In one week, we leave for our family vacation to Florida. Our plan is to visit family, go tubing down the Ichetucknee River, camp somewhere near the Gulf for a few days so we can have some beach time, and maybe, maybe, go to Disneyworld (theme parks in Florida in July with heat-sensitive kids don’t always end up looking like the promotional videos, even with fairy dust sprinkled in).
The week before vacation is my least-favorite time of the year, followed closely by the week after coming home. Laundry is high on the to-do list for both weeks, but the week preceding vacation also means incessant questions from the kids as to what exactly we’ll be doing and exactly when we’ll be doing it. I want a voice recorder around my neck that has a looped message: “I don’t know, I don’t know, I don’t know . . .” Being in the moment does not rank big around our house, despite my efforts to introduce a Zen-like atmosphere.
Then there are my unrealistic ideas of what I’ll be able to wrap up before we leave: errands, work items, household chores. My ideal is to have nothing on my to-do list left unchecked and an immaculate house to return to. In reality, it will be a success if the kitchen garbage can is emptied, the dishwasher is run, and there are no wet clothes left in the washing machine for two weeks. The great thing about being 60 miles down the road is knowing whatever is back there will just have to wait.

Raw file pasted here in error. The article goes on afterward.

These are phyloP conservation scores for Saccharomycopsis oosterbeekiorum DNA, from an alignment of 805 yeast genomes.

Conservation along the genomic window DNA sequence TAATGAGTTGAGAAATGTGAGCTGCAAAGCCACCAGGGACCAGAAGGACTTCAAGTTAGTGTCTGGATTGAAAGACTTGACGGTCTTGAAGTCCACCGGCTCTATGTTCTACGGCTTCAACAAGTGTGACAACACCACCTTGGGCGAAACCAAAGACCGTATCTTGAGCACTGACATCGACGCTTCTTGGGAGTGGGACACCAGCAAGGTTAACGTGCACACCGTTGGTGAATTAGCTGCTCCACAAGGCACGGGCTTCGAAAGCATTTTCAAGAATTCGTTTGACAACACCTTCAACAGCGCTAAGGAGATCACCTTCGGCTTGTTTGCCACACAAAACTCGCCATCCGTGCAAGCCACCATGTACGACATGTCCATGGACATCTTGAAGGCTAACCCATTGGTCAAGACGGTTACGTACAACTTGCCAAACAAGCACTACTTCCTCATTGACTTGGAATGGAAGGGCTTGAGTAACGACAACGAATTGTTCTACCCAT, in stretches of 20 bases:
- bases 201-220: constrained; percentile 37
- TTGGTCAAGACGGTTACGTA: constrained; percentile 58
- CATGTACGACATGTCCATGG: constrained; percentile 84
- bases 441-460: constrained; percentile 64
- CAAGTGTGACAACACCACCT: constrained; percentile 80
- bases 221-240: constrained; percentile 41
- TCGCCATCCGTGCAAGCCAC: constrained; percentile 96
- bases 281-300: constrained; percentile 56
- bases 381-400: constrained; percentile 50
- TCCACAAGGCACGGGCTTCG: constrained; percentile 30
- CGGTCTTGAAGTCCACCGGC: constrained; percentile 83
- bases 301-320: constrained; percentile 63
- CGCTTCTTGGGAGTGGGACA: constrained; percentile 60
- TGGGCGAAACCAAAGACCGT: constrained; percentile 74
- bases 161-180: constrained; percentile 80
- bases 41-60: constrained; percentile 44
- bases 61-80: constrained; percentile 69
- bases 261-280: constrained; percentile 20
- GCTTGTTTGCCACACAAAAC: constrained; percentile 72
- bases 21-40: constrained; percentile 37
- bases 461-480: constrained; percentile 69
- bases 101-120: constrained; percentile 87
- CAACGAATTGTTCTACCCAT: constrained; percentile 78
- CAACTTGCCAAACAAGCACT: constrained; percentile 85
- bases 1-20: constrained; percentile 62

Of course, my online course will be going on in my absence, which means probably a few check-ins while I’m on the road, but I plan to keep those to a minimum. As I wrote earlier, teaching this kind of a course has been a new experience for me, and for the most part it has been positive. But I realize one of the things I love most about teaching is the direct interaction with my students, and that has been a missing element this go round. I’m not convinced it can’t happen in an online environment, but I’m still scratching my head as to how to make that happen in a meaningful way (it’s not for lack of the technological resources, although those are not as ubiquitous and transparent as technophiles would lead us to believe: not everyone is Skyping just yet).
So if you don’t hear from me for awhile, it’s because I’m searching the garage for camping gear or waiting in the checkout line at Walmart with a cart full of bug repellant and sunscreen.